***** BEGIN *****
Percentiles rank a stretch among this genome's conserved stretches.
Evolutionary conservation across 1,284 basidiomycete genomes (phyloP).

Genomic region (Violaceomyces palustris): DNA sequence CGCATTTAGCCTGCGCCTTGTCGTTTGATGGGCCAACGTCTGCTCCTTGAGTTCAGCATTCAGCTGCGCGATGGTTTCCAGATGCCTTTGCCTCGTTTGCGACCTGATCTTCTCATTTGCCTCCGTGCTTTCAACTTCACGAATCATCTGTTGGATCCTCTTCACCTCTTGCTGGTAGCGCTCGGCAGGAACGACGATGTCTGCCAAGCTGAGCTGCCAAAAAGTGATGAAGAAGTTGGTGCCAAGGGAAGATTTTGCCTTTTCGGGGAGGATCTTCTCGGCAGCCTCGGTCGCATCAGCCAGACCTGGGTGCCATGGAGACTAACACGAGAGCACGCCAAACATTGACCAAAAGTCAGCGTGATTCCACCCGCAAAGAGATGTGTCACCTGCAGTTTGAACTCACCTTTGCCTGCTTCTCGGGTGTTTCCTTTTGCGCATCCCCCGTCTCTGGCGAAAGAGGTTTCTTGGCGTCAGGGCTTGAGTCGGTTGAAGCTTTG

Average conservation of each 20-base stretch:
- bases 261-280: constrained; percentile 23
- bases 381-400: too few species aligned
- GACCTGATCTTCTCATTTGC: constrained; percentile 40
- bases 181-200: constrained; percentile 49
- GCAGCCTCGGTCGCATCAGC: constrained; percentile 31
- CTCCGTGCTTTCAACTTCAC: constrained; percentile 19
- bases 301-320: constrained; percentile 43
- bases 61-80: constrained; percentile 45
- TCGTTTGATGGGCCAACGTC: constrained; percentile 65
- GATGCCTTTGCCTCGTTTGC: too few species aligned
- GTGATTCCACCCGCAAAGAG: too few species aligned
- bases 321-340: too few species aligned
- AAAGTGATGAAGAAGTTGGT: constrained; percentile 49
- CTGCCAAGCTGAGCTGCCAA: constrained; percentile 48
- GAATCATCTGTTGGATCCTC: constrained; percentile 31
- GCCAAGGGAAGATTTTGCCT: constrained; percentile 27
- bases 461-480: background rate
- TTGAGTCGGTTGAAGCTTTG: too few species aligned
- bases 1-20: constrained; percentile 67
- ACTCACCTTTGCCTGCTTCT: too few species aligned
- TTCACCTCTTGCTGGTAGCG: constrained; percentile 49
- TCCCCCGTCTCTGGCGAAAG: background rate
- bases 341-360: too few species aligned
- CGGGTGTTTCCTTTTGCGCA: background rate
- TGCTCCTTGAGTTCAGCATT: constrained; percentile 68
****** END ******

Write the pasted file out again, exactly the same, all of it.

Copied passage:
Percentiles rank a stretch among this genome's conserved stretches.
Evolutionary conservation across 1,284 basidiomycete genomes (phyloP).

Genomic region (Violaceomyces palustris): DNA sequence CGCATTTAGCCTGCGCCTTGTCGTTTGATGGGCCAACGTCTGCTCCTTGAGTTCAGCATTCAGCTGCGCGATGGTTTCCAGATGCCTTTGCCTCGTTTGCGACCTGATCTTCTCATTTGCCTCCGTGCTTTCAACTTCACGAATCATCTGTTGGATCCTCTTCACCTCTTGCTGGTAGCGCTCGGCAGGAACGACGATGTCTGCCAAGCTGAGCTGCCAAAAAGTGATGAAGAAGTTGGTGCCAAGGGAAGATTTTGCCTTTTCGGGGAGGATCTTCTCGGCAGCCTCGGTCGCATCAGCCAGACCTGGGTGCCATGGAGACTAACACGAGAGCACGCCAAACATTGACCAAAAGTCAGCGTGATTCCACCCGCAAAGAGATGTGTCACCTGCAGTTTGAACTCACCTTTGCCTGCTTCTCGGGTGTTTCCTTTTGCGCATCCCCCGTCTCTGGCGAAAGAGGTTTCTTGGCGTCAGGGCTTGAGTCGGTTGAAGCTTTG

Average conservation of each 20-base stretch:
- bases 261-280: constrained; percentile 23
- bases 381-400: too few species aligned
- GACCTGATCTTCTCATTTGC: constrained; percentile 40
- bases 181-200: constrained; percentile 49
- GCAGCCTCGGTCGCATCAGC: constrained; percentile 31
- CTCCGTGCTTTCAACTTCAC: constrained; percentile 19
- bases 301-320: constrained; percentile 43
- bases 61-80: constrained; percentile 45
- TCGTTTGATGGGCCAACGTC: constrained; percentile 65
- GATGCCTTTGCCTCGTTTGC: too few species aligned
- GTGATTCCACCCGCAAAGAG: too few species aligned
- bases 321-340: too few species aligned
- AAAGTGATGAAGAAGTTGGT: constrained; percentile 49
- CTGCCAAGCTGAGCTGCCAA: constrained; percentile 48
- GAATCATCTGTTGGATCCTC: constrained; percentile 31
- GCCAAGGGAAGATTTTGCCT: constrained; percentile 27
- bases 461-480: background rate
- TTGAGTCGGTTGAAGCTTTG: too few species aligned
- bases 1-20: constrained; percentile 67
- ACTCACCTTTGCCTGCTTCT: too few species aligned
- TTCACCTCTTGCTGGTAGCG: constrained; percentile 49
- TCCCCCGTCTCTGGCGAAAG: background rate
- bases 341-360: too few species aligned
- CGGGTGTTTCCTTTTGCGCA: background rate
- TGCTCCTTGAGTTCAGCATT: constrained; percentile 68